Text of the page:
What if Church was a Verb?
Sometimes we play church.
Don’t get me wrong. Community worship is so important. It is the time when disciples are nourished. It’s the experience where God draws us together as a community, fills us up, and sends us out to do the work of the disciples. Community worship is vital.
But sometimes we play church. We act as if what we do on Sunday is all there is to discipleship. We come here , get our fix, and do very little else as disciples onthe other days of theweek. We work at the church and think that is our act of disciples. We go to team meetings, choir rehearsals, and prepare meals.
But we are still playing church.
When I say we, I mean myself as much as I mean all of us. I gravitate toward the things that are easier for me in ministry, the things for which I feel particularly gifted by God. I could be about planning worship all day long, I just love it! I can prepare meeting agendas, manage staffing and develop processes to accomlish goals for the church.
But I spend far too little time on being church. I spend too little time in the community with folks outside of the church community. I spend too little effort toward meeting the needs of others outside of our faith community. I do too little reaching out and serving others outside of the church community.
Sometimes we play church.
That’s what the disciples are doing in our scripture lesson today. Jesus is on his way to Jerusalem, talking about his sacrifice to come. He's explaining the work he’ll do for the sake of others. But the disciples aren’t focused on Jesus' sacrifice and self-giving. While Jesus has been talking sacrifice, they’ve been talking position and power and authority. “Give us a place of honor,” they ask Jesus. "Promise that we’ll sit at your right and at your left.” In other words, let the whole world know how important we are to your ministry, Jesus.
This isn’t the first time they’ve done it. After being on the mountain with Jesus, in that wonderful, spiritual experience, and as they were all coming down the mountain toward Jerusalem, toward Jesus’ sacrifice, the disciples argued about who was the greatest among them.
Both times Jesus gives them the same words of correction: whoever wants to be first should take the last place. The greatest are those who serve others.
I hear Jesus saying to the disciples and to us, “Quit playing church! Be Church!” Turn church into a verb, an action, a life lived for Jesus, a life of being the least so that others can be the most, a life of serving others.
What if Church was a verb? What would it look like?
I’ve been focused on that in these last two months as we have narrowed in on the neighborhood to which we feel God is calling us to relocate. I have been thinking about reaching into northwest Rochester. What are the needs of families? Where are people hurting? What hope do people need? How can we serve the families of northwest Rochester?
If we started being church more intentionally than playing church, it might look like…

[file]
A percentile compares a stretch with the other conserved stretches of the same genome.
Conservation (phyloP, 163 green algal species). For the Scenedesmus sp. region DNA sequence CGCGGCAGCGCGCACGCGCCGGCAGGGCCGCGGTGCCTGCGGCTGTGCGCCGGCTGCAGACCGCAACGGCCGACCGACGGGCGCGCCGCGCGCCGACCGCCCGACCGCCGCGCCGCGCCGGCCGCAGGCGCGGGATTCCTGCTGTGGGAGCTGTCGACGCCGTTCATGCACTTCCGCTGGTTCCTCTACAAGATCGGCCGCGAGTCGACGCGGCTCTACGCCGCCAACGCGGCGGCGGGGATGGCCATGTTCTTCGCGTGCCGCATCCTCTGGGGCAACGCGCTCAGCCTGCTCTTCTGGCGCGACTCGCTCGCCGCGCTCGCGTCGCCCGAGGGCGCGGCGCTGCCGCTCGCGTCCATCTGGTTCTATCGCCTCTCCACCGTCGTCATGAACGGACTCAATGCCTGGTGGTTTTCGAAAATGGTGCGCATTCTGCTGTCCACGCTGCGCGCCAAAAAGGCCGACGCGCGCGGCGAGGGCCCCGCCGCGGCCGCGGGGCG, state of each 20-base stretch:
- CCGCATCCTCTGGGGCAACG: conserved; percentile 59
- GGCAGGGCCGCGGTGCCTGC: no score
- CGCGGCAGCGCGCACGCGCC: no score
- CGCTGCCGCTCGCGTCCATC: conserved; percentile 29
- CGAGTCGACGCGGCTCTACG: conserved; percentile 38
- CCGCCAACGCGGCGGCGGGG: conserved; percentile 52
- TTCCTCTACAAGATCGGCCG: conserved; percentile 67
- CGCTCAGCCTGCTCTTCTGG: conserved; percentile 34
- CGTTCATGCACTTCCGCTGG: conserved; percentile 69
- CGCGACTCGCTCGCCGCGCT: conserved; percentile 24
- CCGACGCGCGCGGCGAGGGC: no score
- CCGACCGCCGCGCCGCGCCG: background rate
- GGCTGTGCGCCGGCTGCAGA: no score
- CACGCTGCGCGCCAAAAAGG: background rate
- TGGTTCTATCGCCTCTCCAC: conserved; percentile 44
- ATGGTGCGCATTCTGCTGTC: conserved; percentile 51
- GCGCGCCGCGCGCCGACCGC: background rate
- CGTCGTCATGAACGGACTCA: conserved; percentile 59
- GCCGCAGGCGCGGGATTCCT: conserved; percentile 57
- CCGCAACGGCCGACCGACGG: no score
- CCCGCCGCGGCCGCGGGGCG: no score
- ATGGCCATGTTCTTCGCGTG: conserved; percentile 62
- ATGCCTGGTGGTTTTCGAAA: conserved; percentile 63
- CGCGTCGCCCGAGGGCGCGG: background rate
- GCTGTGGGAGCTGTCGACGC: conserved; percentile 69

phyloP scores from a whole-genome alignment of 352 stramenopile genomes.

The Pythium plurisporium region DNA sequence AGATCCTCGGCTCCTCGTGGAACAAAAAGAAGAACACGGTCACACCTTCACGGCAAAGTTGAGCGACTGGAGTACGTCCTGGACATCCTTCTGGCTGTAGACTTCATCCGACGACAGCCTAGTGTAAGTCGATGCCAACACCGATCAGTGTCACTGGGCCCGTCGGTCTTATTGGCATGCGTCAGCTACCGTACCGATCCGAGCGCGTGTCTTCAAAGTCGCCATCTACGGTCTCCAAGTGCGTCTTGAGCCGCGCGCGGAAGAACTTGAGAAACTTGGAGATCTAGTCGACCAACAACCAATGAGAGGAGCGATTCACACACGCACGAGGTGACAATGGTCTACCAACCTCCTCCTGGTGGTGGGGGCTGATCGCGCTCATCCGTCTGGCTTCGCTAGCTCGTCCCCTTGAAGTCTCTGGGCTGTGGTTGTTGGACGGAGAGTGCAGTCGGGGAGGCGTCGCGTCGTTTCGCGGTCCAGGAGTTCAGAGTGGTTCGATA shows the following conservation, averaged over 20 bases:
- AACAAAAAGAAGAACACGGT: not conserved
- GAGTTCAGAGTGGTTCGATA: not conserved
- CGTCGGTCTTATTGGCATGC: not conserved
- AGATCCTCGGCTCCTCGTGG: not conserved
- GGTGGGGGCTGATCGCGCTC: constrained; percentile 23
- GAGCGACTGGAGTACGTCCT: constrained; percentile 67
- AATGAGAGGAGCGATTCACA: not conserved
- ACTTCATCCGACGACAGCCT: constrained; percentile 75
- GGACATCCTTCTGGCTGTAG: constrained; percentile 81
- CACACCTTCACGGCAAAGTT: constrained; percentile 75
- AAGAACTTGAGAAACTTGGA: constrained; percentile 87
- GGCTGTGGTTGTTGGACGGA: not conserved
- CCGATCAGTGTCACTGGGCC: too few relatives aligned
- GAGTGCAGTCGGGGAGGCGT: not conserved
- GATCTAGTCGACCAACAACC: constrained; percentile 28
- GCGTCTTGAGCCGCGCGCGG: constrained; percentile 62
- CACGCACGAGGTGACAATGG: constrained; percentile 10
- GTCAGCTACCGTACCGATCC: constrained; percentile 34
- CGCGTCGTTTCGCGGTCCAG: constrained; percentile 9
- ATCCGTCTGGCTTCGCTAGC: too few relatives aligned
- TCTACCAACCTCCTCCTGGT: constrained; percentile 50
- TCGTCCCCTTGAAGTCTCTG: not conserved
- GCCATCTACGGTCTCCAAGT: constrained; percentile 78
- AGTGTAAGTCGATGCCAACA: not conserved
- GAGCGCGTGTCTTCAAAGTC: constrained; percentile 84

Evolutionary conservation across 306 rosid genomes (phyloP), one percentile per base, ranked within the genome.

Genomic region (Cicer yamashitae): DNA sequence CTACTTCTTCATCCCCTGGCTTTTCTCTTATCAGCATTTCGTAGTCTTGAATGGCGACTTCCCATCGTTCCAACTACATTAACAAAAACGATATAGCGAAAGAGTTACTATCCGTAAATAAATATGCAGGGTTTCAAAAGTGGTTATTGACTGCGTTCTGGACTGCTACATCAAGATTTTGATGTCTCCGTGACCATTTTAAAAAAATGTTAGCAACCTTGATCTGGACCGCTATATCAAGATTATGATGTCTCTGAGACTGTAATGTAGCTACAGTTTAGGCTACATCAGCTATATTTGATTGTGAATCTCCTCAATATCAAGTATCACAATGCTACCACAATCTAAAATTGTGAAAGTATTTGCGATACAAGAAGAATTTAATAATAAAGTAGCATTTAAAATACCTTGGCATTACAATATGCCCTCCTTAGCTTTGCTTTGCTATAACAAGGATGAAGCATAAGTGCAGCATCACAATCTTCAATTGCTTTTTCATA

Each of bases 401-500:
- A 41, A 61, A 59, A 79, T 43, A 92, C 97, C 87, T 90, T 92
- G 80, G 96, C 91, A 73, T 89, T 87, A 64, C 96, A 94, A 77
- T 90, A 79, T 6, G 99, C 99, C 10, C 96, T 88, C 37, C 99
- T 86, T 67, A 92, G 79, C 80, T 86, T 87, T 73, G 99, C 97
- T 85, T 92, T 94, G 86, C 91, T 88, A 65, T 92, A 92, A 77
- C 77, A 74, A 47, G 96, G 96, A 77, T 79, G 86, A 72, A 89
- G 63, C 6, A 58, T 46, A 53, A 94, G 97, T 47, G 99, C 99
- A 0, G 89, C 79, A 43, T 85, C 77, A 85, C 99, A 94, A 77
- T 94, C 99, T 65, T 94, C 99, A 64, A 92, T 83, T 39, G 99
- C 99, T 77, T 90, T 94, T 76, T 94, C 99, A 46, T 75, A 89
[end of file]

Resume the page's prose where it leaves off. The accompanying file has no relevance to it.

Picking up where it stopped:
- An after school homework help and childcare for the dual income families who are trying to fill that time between when their children get out of school and they get home from work with valuable experiences for their children.
- Budgeting classes to help families whose income to debt ratio is high
- Our older adults adopting grandchildren from the neighborhood who don’t have grandparents near by.
- A safe playground for neighborhood kids and their families to enjoy outdoor play time together.
- Food distribution / food shelf ministries specifically for folks in need in NW Rochester who likely have difficulty getting transportation to the local foodshelf or can't get their at the time it is open. Maybe we can be a satellite location for a food distribution.
- Transportation help for folks with medical appointments
- Child care for sick children whose parents run the risk of loosing their jobs if they can't find child care when they need it. Or child care on nights and weekends for shift working families.
- Welcoming a neighborhood pickup game at a couple basketball hoops on our property where the players know they are welcomed and safe and loved.
The list could go on and on and on.
God invites us to not clamor for the top, but intentionally take the place of last and servant, to be a people who are Church by being unbound and outbound, as the video said: unbound of playing church and outbound in being church. To make church not something we play… but a verb, an action of the people within the community of faith. When we are being church we are changing people’s perception that church is a building that holds people interested in their own survival, by being a people who are interested in the survival of others.
Let’s stop playing church and start being church! Let’s make church not a place or a gathering of people. Let’s make church a people in action.
What if church was a verb…?